A century of Purchasing Power Parity: evidence from Canada and Australia.

Hasan, Mohammad S (2006) A century of Purchasing Power Parity: evidence from Canada and Australia. Applied Financial Economics, 16 (1/2). pp. 145-156. ISSN 0960-3107. (The full text of this publication is not currently available from this repository. You may be able to access a copy if URLs are provided)

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Official URL
http://dx.doi.org/10.1080/09603100500390091

Abstract

This study empirically examines the Purchasing Power Parity hypothesis using more than a century span of annual data of Australia, Canada and Britain and a battery of unit root tests. The study finds support for the validity of the Purchasing Power Parity hypothesis in the long-run within the framework of both linear and non-linear cointegration tests. The error correction models indicate that it takes four to five years for the short-run deviations from PPP to revert back to the long-run equilibrium. The results also indicate a non-linear mean reversion behaviour in the case of Canada. Overall, the evidence of support for the PPP hypothesis is robust across specifications and testing procedures.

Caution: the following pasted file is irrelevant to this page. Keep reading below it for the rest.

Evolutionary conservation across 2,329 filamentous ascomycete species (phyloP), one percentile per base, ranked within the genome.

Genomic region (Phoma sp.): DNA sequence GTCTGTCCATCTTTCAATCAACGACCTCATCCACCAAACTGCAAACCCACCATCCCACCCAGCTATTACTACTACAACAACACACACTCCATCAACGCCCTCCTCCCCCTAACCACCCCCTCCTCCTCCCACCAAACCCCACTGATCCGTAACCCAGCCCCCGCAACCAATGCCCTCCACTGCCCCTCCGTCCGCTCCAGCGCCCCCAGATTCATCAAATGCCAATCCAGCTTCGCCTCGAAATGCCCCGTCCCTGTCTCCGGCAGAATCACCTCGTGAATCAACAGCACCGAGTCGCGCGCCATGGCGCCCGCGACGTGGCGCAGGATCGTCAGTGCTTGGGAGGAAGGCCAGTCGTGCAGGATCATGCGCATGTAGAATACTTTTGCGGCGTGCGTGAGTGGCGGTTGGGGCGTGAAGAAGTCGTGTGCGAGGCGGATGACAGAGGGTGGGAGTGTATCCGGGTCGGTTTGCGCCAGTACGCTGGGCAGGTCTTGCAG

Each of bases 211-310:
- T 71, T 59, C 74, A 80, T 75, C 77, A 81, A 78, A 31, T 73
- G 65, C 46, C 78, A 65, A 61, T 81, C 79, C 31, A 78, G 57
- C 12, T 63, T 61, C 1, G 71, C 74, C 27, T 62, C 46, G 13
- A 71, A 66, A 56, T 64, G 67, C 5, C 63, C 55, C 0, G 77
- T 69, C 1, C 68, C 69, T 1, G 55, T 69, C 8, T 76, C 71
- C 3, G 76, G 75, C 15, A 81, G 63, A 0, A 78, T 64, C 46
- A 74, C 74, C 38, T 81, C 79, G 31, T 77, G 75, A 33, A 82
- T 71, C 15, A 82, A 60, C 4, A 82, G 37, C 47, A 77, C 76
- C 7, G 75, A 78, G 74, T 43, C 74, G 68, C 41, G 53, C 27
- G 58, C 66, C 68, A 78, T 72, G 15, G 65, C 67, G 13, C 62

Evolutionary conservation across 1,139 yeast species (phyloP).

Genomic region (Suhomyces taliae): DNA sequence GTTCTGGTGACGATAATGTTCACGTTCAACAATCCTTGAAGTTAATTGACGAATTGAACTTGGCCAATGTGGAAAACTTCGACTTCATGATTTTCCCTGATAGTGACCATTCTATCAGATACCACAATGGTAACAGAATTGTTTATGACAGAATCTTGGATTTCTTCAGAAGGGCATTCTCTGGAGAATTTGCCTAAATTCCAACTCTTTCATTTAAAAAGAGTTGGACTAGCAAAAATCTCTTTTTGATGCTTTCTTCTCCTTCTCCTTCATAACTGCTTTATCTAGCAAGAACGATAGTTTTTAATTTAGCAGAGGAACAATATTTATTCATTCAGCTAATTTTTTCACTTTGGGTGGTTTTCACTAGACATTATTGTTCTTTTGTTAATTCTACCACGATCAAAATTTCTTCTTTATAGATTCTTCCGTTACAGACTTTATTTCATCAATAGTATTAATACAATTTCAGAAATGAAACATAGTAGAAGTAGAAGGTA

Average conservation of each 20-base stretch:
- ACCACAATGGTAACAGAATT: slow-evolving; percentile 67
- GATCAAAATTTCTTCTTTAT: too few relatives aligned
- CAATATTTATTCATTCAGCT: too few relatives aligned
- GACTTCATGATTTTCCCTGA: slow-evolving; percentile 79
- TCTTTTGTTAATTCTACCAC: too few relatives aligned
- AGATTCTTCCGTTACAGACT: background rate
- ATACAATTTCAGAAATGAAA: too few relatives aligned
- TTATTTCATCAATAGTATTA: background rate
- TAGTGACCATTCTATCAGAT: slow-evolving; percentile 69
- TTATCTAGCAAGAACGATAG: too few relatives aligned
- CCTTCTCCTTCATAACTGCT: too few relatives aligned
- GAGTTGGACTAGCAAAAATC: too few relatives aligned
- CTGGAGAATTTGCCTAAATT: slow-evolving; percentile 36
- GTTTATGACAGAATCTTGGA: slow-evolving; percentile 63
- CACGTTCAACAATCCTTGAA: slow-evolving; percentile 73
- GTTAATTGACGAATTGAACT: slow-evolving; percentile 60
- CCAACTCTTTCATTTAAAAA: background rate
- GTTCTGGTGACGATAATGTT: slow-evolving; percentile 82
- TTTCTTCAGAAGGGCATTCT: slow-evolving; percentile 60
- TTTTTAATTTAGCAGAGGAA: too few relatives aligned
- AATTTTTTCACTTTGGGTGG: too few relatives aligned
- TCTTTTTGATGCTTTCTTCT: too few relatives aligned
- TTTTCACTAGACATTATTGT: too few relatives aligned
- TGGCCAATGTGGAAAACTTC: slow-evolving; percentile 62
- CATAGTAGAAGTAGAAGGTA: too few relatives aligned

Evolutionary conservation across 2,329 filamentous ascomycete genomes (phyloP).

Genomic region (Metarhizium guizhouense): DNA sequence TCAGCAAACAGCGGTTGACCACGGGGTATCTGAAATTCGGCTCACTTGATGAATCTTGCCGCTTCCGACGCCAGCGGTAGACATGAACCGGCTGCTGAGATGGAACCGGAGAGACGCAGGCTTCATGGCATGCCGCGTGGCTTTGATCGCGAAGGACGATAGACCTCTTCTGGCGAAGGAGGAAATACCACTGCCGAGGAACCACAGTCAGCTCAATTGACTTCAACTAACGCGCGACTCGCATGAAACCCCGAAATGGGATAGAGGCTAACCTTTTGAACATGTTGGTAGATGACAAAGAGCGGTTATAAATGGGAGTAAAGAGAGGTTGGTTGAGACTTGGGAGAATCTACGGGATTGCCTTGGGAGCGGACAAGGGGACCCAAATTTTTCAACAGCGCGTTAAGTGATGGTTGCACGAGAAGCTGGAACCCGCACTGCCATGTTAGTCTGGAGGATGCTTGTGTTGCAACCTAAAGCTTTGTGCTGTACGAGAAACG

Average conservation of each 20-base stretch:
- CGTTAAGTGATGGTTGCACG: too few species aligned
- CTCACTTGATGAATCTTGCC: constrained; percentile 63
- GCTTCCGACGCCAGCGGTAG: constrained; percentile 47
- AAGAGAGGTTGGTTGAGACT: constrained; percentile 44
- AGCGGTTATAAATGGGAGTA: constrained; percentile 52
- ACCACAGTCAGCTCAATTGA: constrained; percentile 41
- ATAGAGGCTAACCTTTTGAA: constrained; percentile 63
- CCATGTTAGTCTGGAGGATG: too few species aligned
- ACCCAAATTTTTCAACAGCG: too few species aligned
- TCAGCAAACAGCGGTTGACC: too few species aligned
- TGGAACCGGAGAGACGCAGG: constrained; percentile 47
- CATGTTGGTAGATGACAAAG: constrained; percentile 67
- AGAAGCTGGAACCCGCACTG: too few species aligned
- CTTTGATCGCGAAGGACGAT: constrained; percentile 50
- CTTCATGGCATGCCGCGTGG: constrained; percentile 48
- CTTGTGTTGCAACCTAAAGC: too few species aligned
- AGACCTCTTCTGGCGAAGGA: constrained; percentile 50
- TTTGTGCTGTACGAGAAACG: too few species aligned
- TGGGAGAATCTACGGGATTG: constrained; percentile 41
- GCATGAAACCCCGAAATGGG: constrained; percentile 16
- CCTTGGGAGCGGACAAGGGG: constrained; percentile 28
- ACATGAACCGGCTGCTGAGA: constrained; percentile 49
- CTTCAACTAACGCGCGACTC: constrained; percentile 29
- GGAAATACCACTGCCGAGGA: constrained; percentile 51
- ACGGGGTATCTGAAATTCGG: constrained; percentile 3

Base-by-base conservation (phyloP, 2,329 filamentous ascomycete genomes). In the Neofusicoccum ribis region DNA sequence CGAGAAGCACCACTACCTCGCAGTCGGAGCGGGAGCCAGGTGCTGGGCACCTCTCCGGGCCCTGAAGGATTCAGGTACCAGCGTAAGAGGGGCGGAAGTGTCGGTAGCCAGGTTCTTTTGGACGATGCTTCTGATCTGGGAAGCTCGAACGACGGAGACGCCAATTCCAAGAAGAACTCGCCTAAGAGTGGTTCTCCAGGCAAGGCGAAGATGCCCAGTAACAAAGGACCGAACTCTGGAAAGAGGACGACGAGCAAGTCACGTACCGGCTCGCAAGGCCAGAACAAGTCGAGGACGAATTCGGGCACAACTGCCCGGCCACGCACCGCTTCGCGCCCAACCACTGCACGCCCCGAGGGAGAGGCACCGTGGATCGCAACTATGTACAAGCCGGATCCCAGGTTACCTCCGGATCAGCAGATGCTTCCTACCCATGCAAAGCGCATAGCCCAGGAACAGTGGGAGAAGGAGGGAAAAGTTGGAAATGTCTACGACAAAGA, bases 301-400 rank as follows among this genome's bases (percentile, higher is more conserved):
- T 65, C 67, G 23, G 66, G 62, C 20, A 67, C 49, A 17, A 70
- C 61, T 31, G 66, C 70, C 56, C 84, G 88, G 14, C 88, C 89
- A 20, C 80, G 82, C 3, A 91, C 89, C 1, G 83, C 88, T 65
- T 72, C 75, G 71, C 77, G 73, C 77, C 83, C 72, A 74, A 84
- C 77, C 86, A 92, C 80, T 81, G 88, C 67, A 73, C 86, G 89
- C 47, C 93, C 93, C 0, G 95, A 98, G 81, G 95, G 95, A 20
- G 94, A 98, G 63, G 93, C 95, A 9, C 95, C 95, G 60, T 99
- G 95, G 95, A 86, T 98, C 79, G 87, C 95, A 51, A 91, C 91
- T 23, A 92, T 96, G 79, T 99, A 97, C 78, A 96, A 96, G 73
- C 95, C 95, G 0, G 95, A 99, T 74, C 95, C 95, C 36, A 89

Item Type: Article
Subjects: H Social Sciences
Divisions: Faculties > Social Sciences > Kent Business School > Accounting and Finance
Depositing User: Rebecca Stevenson
Date Deposited: 06 Jan 2010 12:51
Last Modified: 06 Jan 2010 12:51
Resource URI: https://kar.kent.ac.uk/id/eprint/23572 (The current URI for this page, for reference purposes)
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